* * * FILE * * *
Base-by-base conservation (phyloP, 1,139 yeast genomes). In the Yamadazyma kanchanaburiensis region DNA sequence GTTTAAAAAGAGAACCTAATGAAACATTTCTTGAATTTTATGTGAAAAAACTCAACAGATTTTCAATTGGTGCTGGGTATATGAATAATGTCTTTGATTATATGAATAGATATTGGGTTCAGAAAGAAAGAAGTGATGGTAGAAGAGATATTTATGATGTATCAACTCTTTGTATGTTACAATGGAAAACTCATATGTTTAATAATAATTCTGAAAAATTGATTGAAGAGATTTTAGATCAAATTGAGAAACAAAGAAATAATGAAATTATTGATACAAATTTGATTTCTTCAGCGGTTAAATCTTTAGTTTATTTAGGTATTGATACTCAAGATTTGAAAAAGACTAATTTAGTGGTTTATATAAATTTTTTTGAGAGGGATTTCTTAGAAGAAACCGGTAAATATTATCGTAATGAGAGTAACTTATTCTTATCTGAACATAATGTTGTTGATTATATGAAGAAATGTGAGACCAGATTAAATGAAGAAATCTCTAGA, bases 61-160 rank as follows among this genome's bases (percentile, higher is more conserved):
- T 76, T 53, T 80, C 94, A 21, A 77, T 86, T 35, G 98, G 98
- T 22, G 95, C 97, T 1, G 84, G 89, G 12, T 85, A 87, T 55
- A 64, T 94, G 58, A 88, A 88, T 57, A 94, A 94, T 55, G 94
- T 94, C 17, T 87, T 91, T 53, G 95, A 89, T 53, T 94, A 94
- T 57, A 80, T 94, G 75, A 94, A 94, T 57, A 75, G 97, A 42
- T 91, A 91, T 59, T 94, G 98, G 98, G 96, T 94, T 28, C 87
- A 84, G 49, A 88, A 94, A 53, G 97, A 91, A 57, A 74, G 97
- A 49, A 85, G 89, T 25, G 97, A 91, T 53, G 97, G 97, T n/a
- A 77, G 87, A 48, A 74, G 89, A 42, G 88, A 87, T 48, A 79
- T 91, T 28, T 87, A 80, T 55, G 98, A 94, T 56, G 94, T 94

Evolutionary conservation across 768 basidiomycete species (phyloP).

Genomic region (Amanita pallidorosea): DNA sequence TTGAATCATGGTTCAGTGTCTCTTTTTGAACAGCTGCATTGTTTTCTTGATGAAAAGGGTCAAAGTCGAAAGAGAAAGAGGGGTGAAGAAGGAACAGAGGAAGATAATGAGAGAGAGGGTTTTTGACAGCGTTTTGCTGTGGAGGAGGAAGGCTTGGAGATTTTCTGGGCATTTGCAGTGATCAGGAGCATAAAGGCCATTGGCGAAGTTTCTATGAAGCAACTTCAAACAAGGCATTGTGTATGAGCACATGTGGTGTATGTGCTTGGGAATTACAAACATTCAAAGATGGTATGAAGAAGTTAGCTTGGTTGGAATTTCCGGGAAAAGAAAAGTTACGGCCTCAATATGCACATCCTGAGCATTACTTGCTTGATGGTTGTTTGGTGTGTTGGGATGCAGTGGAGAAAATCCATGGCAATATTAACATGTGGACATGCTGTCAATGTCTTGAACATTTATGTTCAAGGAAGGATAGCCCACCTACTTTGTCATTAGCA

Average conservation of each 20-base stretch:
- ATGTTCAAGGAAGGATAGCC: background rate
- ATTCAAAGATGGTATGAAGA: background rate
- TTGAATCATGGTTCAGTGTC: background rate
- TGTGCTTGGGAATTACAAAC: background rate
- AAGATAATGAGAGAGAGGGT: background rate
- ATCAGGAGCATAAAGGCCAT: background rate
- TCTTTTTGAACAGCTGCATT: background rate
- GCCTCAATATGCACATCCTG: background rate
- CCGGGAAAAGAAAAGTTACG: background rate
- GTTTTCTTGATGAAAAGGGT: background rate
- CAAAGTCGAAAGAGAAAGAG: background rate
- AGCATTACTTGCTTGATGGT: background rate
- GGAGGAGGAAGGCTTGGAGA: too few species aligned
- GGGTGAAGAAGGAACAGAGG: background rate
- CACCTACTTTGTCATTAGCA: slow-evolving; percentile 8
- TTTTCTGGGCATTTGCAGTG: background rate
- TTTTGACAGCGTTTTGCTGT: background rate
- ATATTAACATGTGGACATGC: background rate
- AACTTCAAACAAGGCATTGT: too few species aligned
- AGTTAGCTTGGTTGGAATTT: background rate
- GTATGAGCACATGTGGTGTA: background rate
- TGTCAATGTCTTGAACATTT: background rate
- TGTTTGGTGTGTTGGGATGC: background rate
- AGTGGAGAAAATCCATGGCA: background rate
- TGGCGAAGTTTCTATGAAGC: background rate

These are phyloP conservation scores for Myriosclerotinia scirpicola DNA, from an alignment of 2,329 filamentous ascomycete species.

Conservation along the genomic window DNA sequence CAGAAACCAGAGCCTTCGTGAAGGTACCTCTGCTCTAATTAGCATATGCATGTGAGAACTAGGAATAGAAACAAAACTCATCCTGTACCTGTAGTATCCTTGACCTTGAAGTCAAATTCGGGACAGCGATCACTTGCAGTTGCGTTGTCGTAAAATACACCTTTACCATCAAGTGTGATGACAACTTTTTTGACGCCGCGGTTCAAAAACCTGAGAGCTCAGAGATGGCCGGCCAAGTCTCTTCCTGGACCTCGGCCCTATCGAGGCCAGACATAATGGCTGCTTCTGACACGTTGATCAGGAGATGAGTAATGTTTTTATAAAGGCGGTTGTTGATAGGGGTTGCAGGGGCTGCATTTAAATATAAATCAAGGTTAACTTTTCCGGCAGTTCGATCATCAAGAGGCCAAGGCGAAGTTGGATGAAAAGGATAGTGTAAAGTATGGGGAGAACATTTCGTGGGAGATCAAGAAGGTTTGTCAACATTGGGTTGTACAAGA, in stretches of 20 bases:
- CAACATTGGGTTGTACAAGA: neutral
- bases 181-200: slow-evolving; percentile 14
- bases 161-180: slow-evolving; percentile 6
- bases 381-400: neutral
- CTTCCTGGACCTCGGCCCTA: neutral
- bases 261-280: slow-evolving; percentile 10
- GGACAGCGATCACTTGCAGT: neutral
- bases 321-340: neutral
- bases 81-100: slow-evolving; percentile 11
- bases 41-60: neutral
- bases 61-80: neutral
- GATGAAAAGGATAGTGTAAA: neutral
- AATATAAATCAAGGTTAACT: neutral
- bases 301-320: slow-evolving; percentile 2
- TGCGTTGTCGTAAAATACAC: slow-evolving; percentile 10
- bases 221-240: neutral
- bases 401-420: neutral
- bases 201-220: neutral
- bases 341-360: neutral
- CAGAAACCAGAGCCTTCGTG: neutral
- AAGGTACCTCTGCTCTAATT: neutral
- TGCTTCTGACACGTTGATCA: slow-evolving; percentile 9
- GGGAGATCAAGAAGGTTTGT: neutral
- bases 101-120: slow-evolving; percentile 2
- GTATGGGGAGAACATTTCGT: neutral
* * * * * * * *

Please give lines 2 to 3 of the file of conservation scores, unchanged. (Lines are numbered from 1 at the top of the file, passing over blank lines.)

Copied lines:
- T 76, T 53, T 80, C 94, A 21, A 77, T 86, T 35, G 98, G 98
- T 22, G 95, C 97, T 1, G 84, G 89, G 12, T 85, A 87, T 55